30 April 2020

Deploying IaC using Terraform

TERRAFORM is used to automate deployment in infrastructure across multi providers in both public and private clouds. Provisioning of infrastructure through 'software' to achieve 'consistent' and 'predictable' environments is Infrastructure as code

               IaC - In simple words replacement of SOPs which is automated on top of it.

core concepts to achieve this:
  • Defined in Code: Iac should be defined in code weather in form of json yaml or hcl.
  • Stored in source control: the code should be stored somewhere in version source control repository like GitHub.
  • Declarative & Imperative: In imperative I am going to tell software each and everything which it needs to do the job. In declarative software already have some sort of Idea or a predefined routine, what it is going to do with taking some references.so terraform is an example of declarative approach to deploy IaC
  • Idempotent & consistence: once a job is done, and if again I get a request to do the same job it is Idempotent behavior of terraform to not repeat the steps done while fulfilling this job, instead will say there is no change in configuration and current requirement is same as the desired one so no changes needs to be made. otherwise in non-idempotent world each time this job comes it gonna repeat the same steps again and again to fulfil the requirement which is already in place.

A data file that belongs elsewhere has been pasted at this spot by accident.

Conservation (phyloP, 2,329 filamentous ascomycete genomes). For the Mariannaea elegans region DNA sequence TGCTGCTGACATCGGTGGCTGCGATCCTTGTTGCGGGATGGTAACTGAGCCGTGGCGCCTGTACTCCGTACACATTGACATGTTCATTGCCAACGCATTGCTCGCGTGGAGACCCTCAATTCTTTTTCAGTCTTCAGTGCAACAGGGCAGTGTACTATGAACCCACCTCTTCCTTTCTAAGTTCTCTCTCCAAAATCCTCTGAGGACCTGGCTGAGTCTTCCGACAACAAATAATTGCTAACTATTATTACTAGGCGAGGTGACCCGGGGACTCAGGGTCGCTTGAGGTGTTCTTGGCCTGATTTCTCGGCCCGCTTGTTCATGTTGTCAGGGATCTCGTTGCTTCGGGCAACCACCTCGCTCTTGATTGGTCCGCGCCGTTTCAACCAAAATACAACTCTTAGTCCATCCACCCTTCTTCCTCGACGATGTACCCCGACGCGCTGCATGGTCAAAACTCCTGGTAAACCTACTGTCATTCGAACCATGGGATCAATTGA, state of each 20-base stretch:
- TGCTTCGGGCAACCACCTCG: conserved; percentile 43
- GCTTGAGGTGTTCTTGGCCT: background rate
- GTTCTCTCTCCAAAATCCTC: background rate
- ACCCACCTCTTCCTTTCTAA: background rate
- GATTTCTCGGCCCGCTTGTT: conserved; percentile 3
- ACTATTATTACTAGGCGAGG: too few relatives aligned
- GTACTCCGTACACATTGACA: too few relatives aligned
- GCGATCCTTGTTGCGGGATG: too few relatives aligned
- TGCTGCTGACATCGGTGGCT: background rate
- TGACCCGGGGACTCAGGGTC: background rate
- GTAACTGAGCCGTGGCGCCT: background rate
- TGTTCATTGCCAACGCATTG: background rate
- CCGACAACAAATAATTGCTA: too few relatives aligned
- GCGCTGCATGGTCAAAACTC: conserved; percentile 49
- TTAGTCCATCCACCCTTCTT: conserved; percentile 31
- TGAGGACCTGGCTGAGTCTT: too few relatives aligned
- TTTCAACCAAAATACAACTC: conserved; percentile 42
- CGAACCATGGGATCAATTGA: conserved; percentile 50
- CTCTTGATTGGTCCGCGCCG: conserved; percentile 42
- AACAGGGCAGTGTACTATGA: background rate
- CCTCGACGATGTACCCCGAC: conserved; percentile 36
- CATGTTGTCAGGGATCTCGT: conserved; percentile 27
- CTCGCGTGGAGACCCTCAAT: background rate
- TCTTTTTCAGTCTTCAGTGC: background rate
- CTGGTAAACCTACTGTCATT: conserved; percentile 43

• Push & pull : terraform works on the principle of push mechanism where it pushes the configuration to its target.
Key benefit here is - everything is documented in code, which makes you understand about your infrastructure in more details.
key terraform components
In this exercise I am trying to demonstrate as how you can quickly deploy t2.micro instance of amazon linux without login into aws console by just writing a terraform plan
to being with you need to fulfill a prerequisite:
                          
                             "you should have an IAM user with AWS CLI access"

and to form a terraform configuration file with .tf as extension, below are few blocks which terraform tend to use to define things

#VARIABLES - input variables ca be declared here
#PROVIDER - AWS, google like providers can be declared here
#DATA - data from provider collected here in form of data source
#RESOURCE - feeding info about resources from provider here